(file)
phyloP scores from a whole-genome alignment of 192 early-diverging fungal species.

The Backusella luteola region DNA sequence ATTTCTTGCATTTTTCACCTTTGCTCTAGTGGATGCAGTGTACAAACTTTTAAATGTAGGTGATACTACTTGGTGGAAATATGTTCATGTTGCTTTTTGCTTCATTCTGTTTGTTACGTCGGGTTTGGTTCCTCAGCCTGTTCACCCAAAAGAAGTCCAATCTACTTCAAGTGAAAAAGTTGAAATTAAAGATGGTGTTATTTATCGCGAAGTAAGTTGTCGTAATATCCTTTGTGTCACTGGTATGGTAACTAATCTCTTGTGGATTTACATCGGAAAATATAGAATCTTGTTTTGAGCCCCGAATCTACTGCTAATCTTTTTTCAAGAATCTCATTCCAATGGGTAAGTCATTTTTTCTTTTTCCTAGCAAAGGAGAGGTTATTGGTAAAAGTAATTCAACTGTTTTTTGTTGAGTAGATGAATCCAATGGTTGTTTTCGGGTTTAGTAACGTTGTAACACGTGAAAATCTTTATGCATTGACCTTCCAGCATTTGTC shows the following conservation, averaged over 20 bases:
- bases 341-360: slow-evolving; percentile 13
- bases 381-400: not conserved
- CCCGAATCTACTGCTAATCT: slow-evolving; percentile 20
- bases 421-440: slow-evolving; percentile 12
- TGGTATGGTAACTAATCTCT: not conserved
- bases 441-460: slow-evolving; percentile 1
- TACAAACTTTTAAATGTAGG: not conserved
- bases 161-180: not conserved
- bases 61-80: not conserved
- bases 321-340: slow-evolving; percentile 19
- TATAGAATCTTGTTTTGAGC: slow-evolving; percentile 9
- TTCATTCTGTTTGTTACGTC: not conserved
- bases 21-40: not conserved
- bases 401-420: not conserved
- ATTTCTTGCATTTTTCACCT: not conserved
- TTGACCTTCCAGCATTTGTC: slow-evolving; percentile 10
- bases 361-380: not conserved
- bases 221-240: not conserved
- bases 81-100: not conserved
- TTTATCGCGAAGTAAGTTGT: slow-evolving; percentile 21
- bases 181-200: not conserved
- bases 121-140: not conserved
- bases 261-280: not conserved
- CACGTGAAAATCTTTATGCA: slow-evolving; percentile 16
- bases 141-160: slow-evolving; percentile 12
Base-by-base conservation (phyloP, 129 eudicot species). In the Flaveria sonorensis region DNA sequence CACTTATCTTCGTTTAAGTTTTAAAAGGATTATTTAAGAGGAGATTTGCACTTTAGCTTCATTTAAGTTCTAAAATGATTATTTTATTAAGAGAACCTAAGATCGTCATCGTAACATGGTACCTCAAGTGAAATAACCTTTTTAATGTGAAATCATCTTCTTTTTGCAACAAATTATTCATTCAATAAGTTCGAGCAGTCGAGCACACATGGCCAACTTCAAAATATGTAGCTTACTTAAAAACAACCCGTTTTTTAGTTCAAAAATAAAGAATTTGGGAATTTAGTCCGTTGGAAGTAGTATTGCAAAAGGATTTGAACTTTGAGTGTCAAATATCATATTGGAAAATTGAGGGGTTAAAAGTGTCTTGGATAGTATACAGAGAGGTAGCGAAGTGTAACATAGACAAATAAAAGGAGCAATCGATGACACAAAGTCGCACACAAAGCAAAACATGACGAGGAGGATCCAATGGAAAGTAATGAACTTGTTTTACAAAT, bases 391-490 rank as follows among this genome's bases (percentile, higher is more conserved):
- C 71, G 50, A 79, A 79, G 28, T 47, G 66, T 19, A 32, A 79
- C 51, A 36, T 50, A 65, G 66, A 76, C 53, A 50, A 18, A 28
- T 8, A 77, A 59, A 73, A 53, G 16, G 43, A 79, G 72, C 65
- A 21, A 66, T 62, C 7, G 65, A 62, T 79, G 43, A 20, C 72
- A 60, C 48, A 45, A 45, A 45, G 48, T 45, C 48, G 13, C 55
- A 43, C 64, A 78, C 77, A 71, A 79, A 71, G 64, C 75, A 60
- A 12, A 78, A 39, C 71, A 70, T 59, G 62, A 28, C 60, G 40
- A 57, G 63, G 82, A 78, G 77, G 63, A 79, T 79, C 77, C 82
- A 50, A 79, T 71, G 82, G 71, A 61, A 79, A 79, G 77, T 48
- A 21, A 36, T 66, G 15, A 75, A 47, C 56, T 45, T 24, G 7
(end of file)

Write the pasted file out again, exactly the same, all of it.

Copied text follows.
phyloP scores from a whole-genome alignment of 192 early-diverging fungal species.

The Backusella luteola region DNA sequence ATTTCTTGCATTTTTCACCTTTGCTCTAGTGGATGCAGTGTACAAACTTTTAAATGTAGGTGATACTACTTGGTGGAAATATGTTCATGTTGCTTTTTGCTTCATTCTGTTTGTTACGTCGGGTTTGGTTCCTCAGCCTGTTCACCCAAAAGAAGTCCAATCTACTTCAAGTGAAAAAGTTGAAATTAAAGATGGTGTTATTTATCGCGAAGTAAGTTGTCGTAATATCCTTTGTGTCACTGGTATGGTAACTAATCTCTTGTGGATTTACATCGGAAAATATAGAATCTTGTTTTGAGCCCCGAATCTACTGCTAATCTTTTTTCAAGAATCTCATTCCAATGGGTAAGTCATTTTTTCTTTTTCCTAGCAAAGGAGAGGTTATTGGTAAAAGTAATTCAACTGTTTTTTGTTGAGTAGATGAATCCAATGGTTGTTTTCGGGTTTAGTAACGTTGTAACACGTGAAAATCTTTATGCATTGACCTTCCAGCATTTGTC shows the following conservation, averaged over 20 bases:
- bases 341-360: slow-evolving; percentile 13
- bases 381-400: not conserved
- CCCGAATCTACTGCTAATCT: slow-evolving; percentile 20
- bases 421-440: slow-evolving; percentile 12
- TGGTATGGTAACTAATCTCT: not conserved
- bases 441-460: slow-evolving; percentile 1
- TACAAACTTTTAAATGTAGG: not conserved
- bases 161-180: not conserved
- bases 61-80: not conserved
- bases 321-340: slow-evolving; percentile 19
- TATAGAATCTTGTTTTGAGC: slow-evolving; percentile 9
- TTCATTCTGTTTGTTACGTC: not conserved
- bases 21-40: not conserved
- bases 401-420: not conserved
- ATTTCTTGCATTTTTCACCT: not conserved
- TTGACCTTCCAGCATTTGTC: slow-evolving; percentile 10
- bases 361-380: not conserved
- bases 221-240: not conserved
- bases 81-100: not conserved
- TTTATCGCGAAGTAAGTTGT: slow-evolving; percentile 21
- bases 181-200: not conserved
- bases 121-140: not conserved
- bases 261-280: not conserved
- CACGTGAAAATCTTTATGCA: slow-evolving; percentile 16
- bases 141-160: slow-evolving; percentile 12
Base-by-base conservation (phyloP, 129 eudicot species). In the Flaveria sonorensis region DNA sequence CACTTATCTTCGTTTAAGTTTTAAAAGGATTATTTAAGAGGAGATTTGCACTTTAGCTTCATTTAAGTTCTAAAATGATTATTTTATTAAGAGAACCTAAGATCGTCATCGTAACATGGTACCTCAAGTGAAATAACCTTTTTAATGTGAAATCATCTTCTTTTTGCAACAAATTATTCATTCAATAAGTTCGAGCAGTCGAGCACACATGGCCAACTTCAAAATATGTAGCTTACTTAAAAACAACCCGTTTTTTAGTTCAAAAATAAAGAATTTGGGAATTTAGTCCGTTGGAAGTAGTATTGCAAAAGGATTTGAACTTTGAGTGTCAAATATCATATTGGAAAATTGAGGGGTTAAAAGTGTCTTGGATAGTATACAGAGAGGTAGCGAAGTGTAACATAGACAAATAAAAGGAGCAATCGATGACACAAAGTCGCACACAAAGCAAAACATGACGAGGAGGATCCAATGGAAAGTAATGAACTTGTTTTACAAAT, bases 391-490 rank as follows among this genome's bases (percentile, higher is more conserved):
- C 71, G 50, A 79, A 79, G 28, T 47, G 66, T 19, A 32, A 79
- C 51, A 36, T 50, A 65, G 66, A 76, C 53, A 50, A 18, A 28
- T 8, A 77, A 59, A 73, A 53, G 16, G 43, A 79, G 72, C 65
- A 21, A 66, T 62, C 7, G 65, A 62, T 79, G 43, A 20, C 72
- A 60, C 48, A 45, A 45, A 45, G 48, T 45, C 48, G 13, C 55
- A 43, C 64, A 78, C 77, A 71, A 79, A 71, G 64, C 75, A 60
- A 12, A 78, A 39, C 71, A 70, T 59, G 62, A 28, C 60, G 40
- A 57, G 63, G 82, A 78, G 77, G 63, A 79, T 79, C 77, C 82
- A 50, A 79, T 71, G 82, G 71, A 61, A 79, A 79, G 77, T 48
- A 21, A 36, T 66, G 15, A 75, A 47, C 56, T 45, T 24, G 7